Fort Smith Public Schools’ Peak Center remains open and busy during the summer

by Tina Alvey Dale ([email protected]) 447 views 

Students learn the basics of Haas engineering machines at the Peak Innovation Center in Fort Smith.

School may be out for the summer, but the halls of Fort Smith Public School District’s Peak Innovation Center are busy with children and teenagers exploring different career paths, according to Dr. Gary Udouj, FSPS director of career education and district innovation.

He said about 200 students are attending a variety of different “camps” offered at Peak during June.

“We have different camps geared toward different age groups,” Udouj said.

ACT and PSAT camps are geared for high school students preparing to take those college entrance exams. Other three to five-day camps allow middle school students to explore the many career paths open to them before they need to prepare their student success plans as they enter ninth grade. Those camps focus on advanced manufacturing; health sciences; photography, art and graphic design; IT and manufacturing, construction, aerospace and computer science.

“When we were designing the programs for Peak, we looked at those best practices programs around the country. We learned that you have to really start career awareness with students in elementary and middle school,” Udouj said. “We really want to present career exploration for our students. Then they can do a deeper exploration of careers and avenues are there for their aptitude and their interest.”

The camps, 10 in all, allow for that. And the 10th, 11th and 12th grade students helping with the camps are helping too.

“We have students who have been in these programs helping in the camps as student helpers, and what we are finding is the younger students are really responding to them,” Udouj said.

Dr. Gary Udouj Jr.

Another big plus for the camps is the extensive community involvement, he said. Three of the new camps – construction technology, aerospace and Latinos en Medicina camp are community partnerships. The Greater Fort Smith Association of Homebuilders has been instrumental in getting the Construction Technology camp off the ground, Udouj said.

“And the Civil Air Patrol really just came and handled the Aerospace camp,” he said.

The Latinos en Medicina Camp is a partnership with Arkansas College of Health Education.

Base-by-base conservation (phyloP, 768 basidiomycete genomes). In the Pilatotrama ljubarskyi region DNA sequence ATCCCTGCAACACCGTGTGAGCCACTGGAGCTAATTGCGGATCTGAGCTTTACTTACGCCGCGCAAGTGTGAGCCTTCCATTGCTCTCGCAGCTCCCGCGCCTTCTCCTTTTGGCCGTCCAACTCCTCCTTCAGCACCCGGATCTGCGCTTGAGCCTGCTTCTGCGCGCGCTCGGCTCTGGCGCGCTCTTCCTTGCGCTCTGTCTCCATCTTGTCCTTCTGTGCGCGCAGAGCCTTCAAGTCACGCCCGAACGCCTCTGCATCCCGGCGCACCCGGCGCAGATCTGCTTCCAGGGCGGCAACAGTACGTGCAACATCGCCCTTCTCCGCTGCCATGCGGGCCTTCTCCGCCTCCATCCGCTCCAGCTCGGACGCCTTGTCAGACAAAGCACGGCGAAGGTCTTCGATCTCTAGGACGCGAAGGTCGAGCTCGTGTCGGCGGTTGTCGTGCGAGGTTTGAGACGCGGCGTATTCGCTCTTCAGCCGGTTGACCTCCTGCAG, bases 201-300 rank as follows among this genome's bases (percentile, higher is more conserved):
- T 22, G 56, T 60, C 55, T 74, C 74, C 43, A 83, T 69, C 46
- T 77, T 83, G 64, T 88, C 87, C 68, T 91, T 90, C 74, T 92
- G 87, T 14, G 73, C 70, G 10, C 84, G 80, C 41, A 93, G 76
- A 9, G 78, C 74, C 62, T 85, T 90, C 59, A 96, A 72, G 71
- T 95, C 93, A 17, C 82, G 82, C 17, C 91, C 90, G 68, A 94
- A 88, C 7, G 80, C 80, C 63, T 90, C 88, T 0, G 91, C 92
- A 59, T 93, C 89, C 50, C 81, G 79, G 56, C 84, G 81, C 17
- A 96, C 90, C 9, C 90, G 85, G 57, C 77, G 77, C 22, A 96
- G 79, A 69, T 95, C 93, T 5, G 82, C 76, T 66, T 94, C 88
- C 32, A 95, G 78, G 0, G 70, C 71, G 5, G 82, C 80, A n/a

“We have Latino students who are second year students (at AHEC) coming in talking to these (middle school) students about how they got there and what they did. Some of these students are Fort Smith graduates. One student is a graduate of Belle Point. It is very exciting to see what is happening,” Udouj said.

Other community partners are providing lunch for students and talking to the students during those lunches about career opportunities in the area. And the camps are making a difference, Udouj said. Enrollment in Peak programs are continuing to grow each year as more and more students enter high school knowing about the opportunities that lie ahead.

But Peak summer programs are not limited to younger students. University of Arkansas at Fort Smith Western Arkansas Technical Center students in apprenticeship programs are spending half their day at Peak, learning safety or leadership management before going to apprenticeships at the workplace (ABB and Gerber), Udouj said.

There is adult training in computer numerical control (CNC) lab in partnership with UAFS Center for Business and Professional Development. The program is working with Planters employees upskilling in computer integrated machining. And there are FSPS professional development and events, Udouj said.

“We really have a lot going on here, and it’s exciting to see,” Udouj said.

Camps, classes and programs will continue throughout the month. There are no classes or camps scheduled for July in order to give administration time to prepare for the upcoming school year.